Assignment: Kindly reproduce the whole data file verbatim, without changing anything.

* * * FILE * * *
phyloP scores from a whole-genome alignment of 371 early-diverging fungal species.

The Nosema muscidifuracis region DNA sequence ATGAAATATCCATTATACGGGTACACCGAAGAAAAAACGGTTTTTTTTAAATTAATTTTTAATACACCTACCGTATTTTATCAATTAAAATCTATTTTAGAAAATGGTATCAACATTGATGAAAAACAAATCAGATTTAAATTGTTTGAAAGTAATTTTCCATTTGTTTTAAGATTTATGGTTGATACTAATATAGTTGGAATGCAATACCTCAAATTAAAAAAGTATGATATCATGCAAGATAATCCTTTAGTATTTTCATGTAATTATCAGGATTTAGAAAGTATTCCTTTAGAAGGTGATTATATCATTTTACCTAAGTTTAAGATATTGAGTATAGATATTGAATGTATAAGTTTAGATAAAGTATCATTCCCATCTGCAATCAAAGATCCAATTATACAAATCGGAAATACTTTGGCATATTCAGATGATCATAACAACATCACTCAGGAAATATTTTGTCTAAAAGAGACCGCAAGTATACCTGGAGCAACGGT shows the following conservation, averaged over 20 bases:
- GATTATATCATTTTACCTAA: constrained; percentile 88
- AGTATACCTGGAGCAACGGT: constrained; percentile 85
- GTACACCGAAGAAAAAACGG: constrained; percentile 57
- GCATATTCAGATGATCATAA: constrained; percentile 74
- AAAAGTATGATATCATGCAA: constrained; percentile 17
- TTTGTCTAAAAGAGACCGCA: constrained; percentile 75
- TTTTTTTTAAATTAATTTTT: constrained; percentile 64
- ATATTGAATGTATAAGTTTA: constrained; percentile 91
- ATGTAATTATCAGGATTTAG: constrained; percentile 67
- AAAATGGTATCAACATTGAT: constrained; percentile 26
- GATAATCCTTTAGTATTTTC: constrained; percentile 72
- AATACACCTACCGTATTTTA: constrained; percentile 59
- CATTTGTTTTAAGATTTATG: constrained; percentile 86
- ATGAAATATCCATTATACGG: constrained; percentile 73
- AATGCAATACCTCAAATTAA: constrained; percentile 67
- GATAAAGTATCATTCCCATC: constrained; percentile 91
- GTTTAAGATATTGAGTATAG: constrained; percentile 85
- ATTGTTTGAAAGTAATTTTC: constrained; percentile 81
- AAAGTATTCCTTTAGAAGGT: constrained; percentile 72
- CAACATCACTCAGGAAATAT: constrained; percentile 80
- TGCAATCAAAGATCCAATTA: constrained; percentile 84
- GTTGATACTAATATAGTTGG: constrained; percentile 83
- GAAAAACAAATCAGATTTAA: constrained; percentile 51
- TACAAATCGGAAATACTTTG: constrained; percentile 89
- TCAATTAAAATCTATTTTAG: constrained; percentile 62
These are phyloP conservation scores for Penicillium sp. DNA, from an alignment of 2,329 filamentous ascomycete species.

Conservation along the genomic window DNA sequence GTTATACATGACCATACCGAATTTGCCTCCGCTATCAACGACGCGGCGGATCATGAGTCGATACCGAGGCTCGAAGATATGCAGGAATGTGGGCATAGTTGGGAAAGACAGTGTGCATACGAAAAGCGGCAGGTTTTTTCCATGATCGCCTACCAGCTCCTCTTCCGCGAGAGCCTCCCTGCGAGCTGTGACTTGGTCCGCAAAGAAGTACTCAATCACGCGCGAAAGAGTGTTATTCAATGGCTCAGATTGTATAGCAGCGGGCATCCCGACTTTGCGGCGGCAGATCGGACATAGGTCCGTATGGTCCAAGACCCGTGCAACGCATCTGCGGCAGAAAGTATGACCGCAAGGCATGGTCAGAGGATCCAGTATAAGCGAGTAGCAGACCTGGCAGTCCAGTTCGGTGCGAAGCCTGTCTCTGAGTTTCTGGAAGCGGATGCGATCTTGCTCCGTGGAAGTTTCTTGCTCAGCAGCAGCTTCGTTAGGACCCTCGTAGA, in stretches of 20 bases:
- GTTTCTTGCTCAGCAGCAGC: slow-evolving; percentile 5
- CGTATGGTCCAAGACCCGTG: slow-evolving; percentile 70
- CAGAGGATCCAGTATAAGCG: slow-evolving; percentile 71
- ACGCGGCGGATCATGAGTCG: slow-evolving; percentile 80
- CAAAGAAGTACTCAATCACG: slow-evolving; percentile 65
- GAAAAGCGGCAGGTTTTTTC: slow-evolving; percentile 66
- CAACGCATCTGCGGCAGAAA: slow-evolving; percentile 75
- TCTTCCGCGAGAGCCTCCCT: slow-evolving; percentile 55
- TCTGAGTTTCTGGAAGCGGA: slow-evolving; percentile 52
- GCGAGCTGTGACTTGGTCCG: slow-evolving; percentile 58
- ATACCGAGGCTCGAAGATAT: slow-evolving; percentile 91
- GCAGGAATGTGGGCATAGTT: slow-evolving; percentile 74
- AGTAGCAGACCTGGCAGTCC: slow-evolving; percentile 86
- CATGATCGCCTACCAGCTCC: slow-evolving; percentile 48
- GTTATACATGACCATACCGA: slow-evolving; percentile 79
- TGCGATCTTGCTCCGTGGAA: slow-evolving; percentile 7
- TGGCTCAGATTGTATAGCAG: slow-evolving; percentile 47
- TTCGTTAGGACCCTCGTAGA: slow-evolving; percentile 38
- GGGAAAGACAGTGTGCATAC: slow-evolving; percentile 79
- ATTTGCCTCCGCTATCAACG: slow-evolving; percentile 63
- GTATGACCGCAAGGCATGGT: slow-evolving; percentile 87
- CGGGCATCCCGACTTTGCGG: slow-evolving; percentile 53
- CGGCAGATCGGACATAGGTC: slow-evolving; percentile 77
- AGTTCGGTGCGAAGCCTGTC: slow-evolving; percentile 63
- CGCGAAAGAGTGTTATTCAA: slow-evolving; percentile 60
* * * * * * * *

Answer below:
phyloP scores from a whole-genome alignment of 371 early-diverging fungal species.

The Nosema muscidifuracis region DNA sequence ATGAAATATCCATTATACGGGTACACCGAAGAAAAAACGGTTTTTTTTAAATTAATTTTTAATACACCTACCGTATTTTATCAATTAAAATCTATTTTAGAAAATGGTATCAACATTGATGAAAAACAAATCAGATTTAAATTGTTTGAAAGTAATTTTCCATTTGTTTTAAGATTTATGGTTGATACTAATATAGTTGGAATGCAATACCTCAAATTAAAAAAGTATGATATCATGCAAGATAATCCTTTAGTATTTTCATGTAATTATCAGGATTTAGAAAGTATTCCTTTAGAAGGTGATTATATCATTTTACCTAAGTTTAAGATATTGAGTATAGATATTGAATGTATAAGTTTAGATAAAGTATCATTCCCATCTGCAATCAAAGATCCAATTATACAAATCGGAAATACTTTGGCATATTCAGATGATCATAACAACATCACTCAGGAAATATTTTGTCTAAAAGAGACCGCAAGTATACCTGGAGCAACGGT shows the following conservation, averaged over 20 bases:
- GATTATATCATTTTACCTAA: constrained; percentile 88
- AGTATACCTGGAGCAACGGT: constrained; percentile 85
- GTACACCGAAGAAAAAACGG: constrained; percentile 57
- GCATATTCAGATGATCATAA: constrained; percentile 74
- AAAAGTATGATATCATGCAA: constrained; percentile 17
- TTTGTCTAAAAGAGACCGCA: constrained; percentile 75
- TTTTTTTTAAATTAATTTTT: constrained; percentile 64
- ATATTGAATGTATAAGTTTA: constrained; percentile 91
- ATGTAATTATCAGGATTTAG: constrained; percentile 67
- AAAATGGTATCAACATTGAT: constrained; percentile 26
- GATAATCCTTTAGTATTTTC: constrained; percentile 72
- AATACACCTACCGTATTTTA: constrained; percentile 59
- CATTTGTTTTAAGATTTATG: constrained; percentile 86
- ATGAAATATCCATTATACGG: constrained; percentile 73
- AATGCAATACCTCAAATTAA: constrained; percentile 67
- GATAAAGTATCATTCCCATC: constrained; percentile 91
- GTTTAAGATATTGAGTATAG: constrained; percentile 85
- ATTGTTTGAAAGTAATTTTC: constrained; percentile 81
- AAAGTATTCCTTTAGAAGGT: constrained; percentile 72
- CAACATCACTCAGGAAATAT: constrained; percentile 80
- TGCAATCAAAGATCCAATTA: constrained; percentile 84
- GTTGATACTAATATAGTTGG: constrained; percentile 83
- GAAAAACAAATCAGATTTAA: constrained; percentile 51
- TACAAATCGGAAATACTTTG: constrained; percentile 89
- TCAATTAAAATCTATTTTAG: constrained; percentile 62
These are phyloP conservation scores for Penicillium sp. DNA, from an alignment of 2,329 filamentous ascomycete species.

Conservation along the genomic window DNA sequence GTTATACATGACCATACCGAATTTGCCTCCGCTATCAACGACGCGGCGGATCATGAGTCGATACCGAGGCTCGAAGATATGCAGGAATGTGGGCATAGTTGGGAAAGACAGTGTGCATACGAAAAGCGGCAGGTTTTTTCCATGATCGCCTACCAGCTCCTCTTCCGCGAGAGCCTCCCTGCGAGCTGTGACTTGGTCCGCAAAGAAGTACTCAATCACGCGCGAAAGAGTGTTATTCAATGGCTCAGATTGTATAGCAGCGGGCATCCCGACTTTGCGGCGGCAGATCGGACATAGGTCCGTATGGTCCAAGACCCGTGCAACGCATCTGCGGCAGAAAGTATGACCGCAAGGCATGGTCAGAGGATCCAGTATAAGCGAGTAGCAGACCTGGCAGTCCAGTTCGGTGCGAAGCCTGTCTCTGAGTTTCTGGAAGCGGATGCGATCTTGCTCCGTGGAAGTTTCTTGCTCAGCAGCAGCTTCGTTAGGACCCTCGTAGA, in stretches of 20 bases:
- GTTTCTTGCTCAGCAGCAGC: slow-evolving; percentile 5
- CGTATGGTCCAAGACCCGTG: slow-evolving; percentile 70
- CAGAGGATCCAGTATAAGCG: slow-evolving; percentile 71
- ACGCGGCGGATCATGAGTCG: slow-evolving; percentile 80
- CAAAGAAGTACTCAATCACG: slow-evolving; percentile 65
- GAAAAGCGGCAGGTTTTTTC: slow-evolving; percentile 66
- CAACGCATCTGCGGCAGAAA: slow-evolving; percentile 75
- TCTTCCGCGAGAGCCTCCCT: slow-evolving; percentile 55
- TCTGAGTTTCTGGAAGCGGA: slow-evolving; percentile 52
- GCGAGCTGTGACTTGGTCCG: slow-evolving; percentile 58
- ATACCGAGGCTCGAAGATAT: slow-evolving; percentile 91
- GCAGGAATGTGGGCATAGTT: slow-evolving; percentile 74
- AGTAGCAGACCTGGCAGTCC: slow-evolving; percentile 86
- CATGATCGCCTACCAGCTCC: slow-evolving; percentile 48
- GTTATACATGACCATACCGA: slow-evolving; percentile 79
- TGCGATCTTGCTCCGTGGAA: slow-evolving; percentile 7
- TGGCTCAGATTGTATAGCAG: slow-evolving; percentile 47
- TTCGTTAGGACCCTCGTAGA: slow-evolving; percentile 38
- GGGAAAGACAGTGTGCATAC: slow-evolving; percentile 79
- ATTTGCCTCCGCTATCAACG: slow-evolving; percentile 63
- GTATGACCGCAAGGCATGGT: slow-evolving; percentile 87
- CGGGCATCCCGACTTTGCGG: slow-evolving; percentile 53
- CGGCAGATCGGACATAGGTC: slow-evolving; percentile 77
- AGTTCGGTGCGAAGCCTGTC: slow-evolving; percentile 63
- CGCGAAAGAGTGTTATTCAA: slow-evolving; percentile 60